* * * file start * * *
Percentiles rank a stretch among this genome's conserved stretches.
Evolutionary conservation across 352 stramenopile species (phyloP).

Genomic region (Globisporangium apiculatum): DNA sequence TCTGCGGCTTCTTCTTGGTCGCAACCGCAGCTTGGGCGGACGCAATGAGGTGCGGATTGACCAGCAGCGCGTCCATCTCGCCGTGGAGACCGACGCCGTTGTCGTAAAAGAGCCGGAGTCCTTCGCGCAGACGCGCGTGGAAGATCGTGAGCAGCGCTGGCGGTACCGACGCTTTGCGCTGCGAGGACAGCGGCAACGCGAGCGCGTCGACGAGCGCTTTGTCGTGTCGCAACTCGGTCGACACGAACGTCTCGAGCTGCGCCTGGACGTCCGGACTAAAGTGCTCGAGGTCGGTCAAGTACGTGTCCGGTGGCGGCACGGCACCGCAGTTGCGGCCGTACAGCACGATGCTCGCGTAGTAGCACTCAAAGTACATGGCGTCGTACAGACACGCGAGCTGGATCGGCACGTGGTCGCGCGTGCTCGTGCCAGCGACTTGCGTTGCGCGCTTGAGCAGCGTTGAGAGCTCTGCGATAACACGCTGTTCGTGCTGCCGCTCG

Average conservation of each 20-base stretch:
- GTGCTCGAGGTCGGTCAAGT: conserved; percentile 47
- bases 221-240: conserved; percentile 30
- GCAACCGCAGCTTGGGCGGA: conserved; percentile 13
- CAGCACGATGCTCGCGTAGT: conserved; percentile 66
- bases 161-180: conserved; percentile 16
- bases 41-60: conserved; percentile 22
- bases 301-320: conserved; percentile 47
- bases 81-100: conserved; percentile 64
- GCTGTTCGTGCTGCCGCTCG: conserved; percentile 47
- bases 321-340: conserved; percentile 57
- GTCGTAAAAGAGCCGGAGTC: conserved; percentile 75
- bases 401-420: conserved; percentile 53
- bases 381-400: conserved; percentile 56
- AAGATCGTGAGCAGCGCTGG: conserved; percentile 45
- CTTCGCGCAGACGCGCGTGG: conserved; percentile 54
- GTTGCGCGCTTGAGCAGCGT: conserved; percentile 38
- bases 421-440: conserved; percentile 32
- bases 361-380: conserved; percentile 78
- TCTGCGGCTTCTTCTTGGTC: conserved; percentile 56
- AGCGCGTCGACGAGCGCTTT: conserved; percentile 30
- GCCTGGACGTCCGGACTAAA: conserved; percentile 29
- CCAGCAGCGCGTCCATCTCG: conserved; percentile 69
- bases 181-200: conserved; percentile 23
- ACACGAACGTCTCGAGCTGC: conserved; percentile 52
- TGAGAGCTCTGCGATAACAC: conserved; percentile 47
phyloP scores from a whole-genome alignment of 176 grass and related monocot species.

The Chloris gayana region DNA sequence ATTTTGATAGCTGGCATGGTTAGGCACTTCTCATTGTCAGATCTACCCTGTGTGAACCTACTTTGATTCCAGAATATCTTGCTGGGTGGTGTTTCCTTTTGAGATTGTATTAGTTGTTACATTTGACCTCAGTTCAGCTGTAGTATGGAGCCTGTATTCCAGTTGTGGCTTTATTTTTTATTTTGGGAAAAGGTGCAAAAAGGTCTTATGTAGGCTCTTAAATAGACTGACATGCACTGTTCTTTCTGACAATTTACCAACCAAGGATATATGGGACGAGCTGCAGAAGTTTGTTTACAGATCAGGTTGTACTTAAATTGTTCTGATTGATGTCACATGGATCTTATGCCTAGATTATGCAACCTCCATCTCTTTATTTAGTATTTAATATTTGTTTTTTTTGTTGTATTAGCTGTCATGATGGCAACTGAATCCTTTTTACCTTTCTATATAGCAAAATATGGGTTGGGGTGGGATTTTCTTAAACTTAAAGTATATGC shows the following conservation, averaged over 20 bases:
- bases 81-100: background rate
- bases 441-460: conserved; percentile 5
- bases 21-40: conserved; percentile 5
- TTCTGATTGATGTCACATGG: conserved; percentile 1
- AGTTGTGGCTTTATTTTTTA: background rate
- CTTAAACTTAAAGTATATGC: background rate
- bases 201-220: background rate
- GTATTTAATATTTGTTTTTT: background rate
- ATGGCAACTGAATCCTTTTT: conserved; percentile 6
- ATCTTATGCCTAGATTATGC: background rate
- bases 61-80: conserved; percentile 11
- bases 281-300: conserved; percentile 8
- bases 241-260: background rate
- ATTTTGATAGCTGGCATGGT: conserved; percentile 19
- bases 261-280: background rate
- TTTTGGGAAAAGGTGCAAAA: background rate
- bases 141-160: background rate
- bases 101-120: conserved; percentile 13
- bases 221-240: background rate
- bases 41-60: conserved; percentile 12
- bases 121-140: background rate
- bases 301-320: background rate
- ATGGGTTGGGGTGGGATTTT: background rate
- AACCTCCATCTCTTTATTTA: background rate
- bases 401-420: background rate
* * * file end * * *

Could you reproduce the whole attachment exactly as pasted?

Percentiles rank a stretch among this genome's conserved stretches.
Evolutionary conservation across 352 stramenopile species (phyloP).

Genomic region (Globisporangium apiculatum): DNA sequence TCTGCGGCTTCTTCTTGGTCGCAACCGCAGCTTGGGCGGACGCAATGAGGTGCGGATTGACCAGCAGCGCGTCCATCTCGCCGTGGAGACCGACGCCGTTGTCGTAAAAGAGCCGGAGTCCTTCGCGCAGACGCGCGTGGAAGATCGTGAGCAGCGCTGGCGGTACCGACGCTTTGCGCTGCGAGGACAGCGGCAACGCGAGCGCGTCGACGAGCGCTTTGTCGTGTCGCAACTCGGTCGACACGAACGTCTCGAGCTGCGCCTGGACGTCCGGACTAAAGTGCTCGAGGTCGGTCAAGTACGTGTCCGGTGGCGGCACGGCACCGCAGTTGCGGCCGTACAGCACGATGCTCGCGTAGTAGCACTCAAAGTACATGGCGTCGTACAGACACGCGAGCTGGATCGGCACGTGGTCGCGCGTGCTCGTGCCAGCGACTTGCGTTGCGCGCTTGAGCAGCGTTGAGAGCTCTGCGATAACACGCTGTTCGTGCTGCCGCTCG

Average conservation of each 20-base stretch:
- GTGCTCGAGGTCGGTCAAGT: conserved; percentile 47
- bases 221-240: conserved; percentile 30
- GCAACCGCAGCTTGGGCGGA: conserved; percentile 13
- CAGCACGATGCTCGCGTAGT: conserved; percentile 66
- bases 161-180: conserved; percentile 16
- bases 41-60: conserved; percentile 22
- bases 301-320: conserved; percentile 47
- bases 81-100: conserved; percentile 64
- GCTGTTCGTGCTGCCGCTCG: conserved; percentile 47
- bases 321-340: conserved; percentile 57
- GTCGTAAAAGAGCCGGAGTC: conserved; percentile 75
- bases 401-420: conserved; percentile 53
- bases 381-400: conserved; percentile 56
- AAGATCGTGAGCAGCGCTGG: conserved; percentile 45
- CTTCGCGCAGACGCGCGTGG: conserved; percentile 54
- GTTGCGCGCTTGAGCAGCGT: conserved; percentile 38
- bases 421-440: conserved; percentile 32
- bases 361-380: conserved; percentile 78
- TCTGCGGCTTCTTCTTGGTC: conserved; percentile 56
- AGCGCGTCGACGAGCGCTTT: conserved; percentile 30
- GCCTGGACGTCCGGACTAAA: conserved; percentile 29
- CCAGCAGCGCGTCCATCTCG: conserved; percentile 69
- bases 181-200: conserved; percentile 23
- ACACGAACGTCTCGAGCTGC: conserved; percentile 52
- TGAGAGCTCTGCGATAACAC: conserved; percentile 47
phyloP scores from a whole-genome alignment of 176 grass and related monocot species.

The Chloris gayana region DNA sequence ATTTTGATAGCTGGCATGGTTAGGCACTTCTCATTGTCAGATCTACCCTGTGTGAACCTACTTTGATTCCAGAATATCTTGCTGGGTGGTGTTTCCTTTTGAGATTGTATTAGTTGTTACATTTGACCTCAGTTCAGCTGTAGTATGGAGCCTGTATTCCAGTTGTGGCTTTATTTTTTATTTTGGGAAAAGGTGCAAAAAGGTCTTATGTAGGCTCTTAAATAGACTGACATGCACTGTTCTTTCTGACAATTTACCAACCAAGGATATATGGGACGAGCTGCAGAAGTTTGTTTACAGATCAGGTTGTACTTAAATTGTTCTGATTGATGTCACATGGATCTTATGCCTAGATTATGCAACCTCCATCTCTTTATTTAGTATTTAATATTTGTTTTTTTTGTTGTATTAGCTGTCATGATGGCAACTGAATCCTTTTTACCTTTCTATATAGCAAAATATGGGTTGGGGTGGGATTTTCTTAAACTTAAAGTATATGC shows the following conservation, averaged over 20 bases:
- bases 81-100: background rate
- bases 441-460: conserved; percentile 5
- bases 21-40: conserved; percentile 5
- TTCTGATTGATGTCACATGG: conserved; percentile 1
- AGTTGTGGCTTTATTTTTTA: background rate
- CTTAAACTTAAAGTATATGC: background rate
- bases 201-220: background rate
- GTATTTAATATTTGTTTTTT: background rate
- ATGGCAACTGAATCCTTTTT: conserved; percentile 6
- ATCTTATGCCTAGATTATGC: background rate
- bases 61-80: conserved; percentile 11
- bases 281-300: conserved; percentile 8
- bases 241-260: background rate
- ATTTTGATAGCTGGCATGGT: conserved; percentile 19
- bases 261-280: background rate
- TTTTGGGAAAAGGTGCAAAA: background rate
- bases 141-160: background rate
- bases 101-120: conserved; percentile 13
- bases 221-240: background rate
- bases 41-60: conserved; percentile 12
- bases 121-140: background rate
- bases 301-320: background rate
- ATGGGTTGGGGTGGGATTTT: background rate
- AACCTCCATCTCTTTATTTA: background rate
- bases 401-420: background rate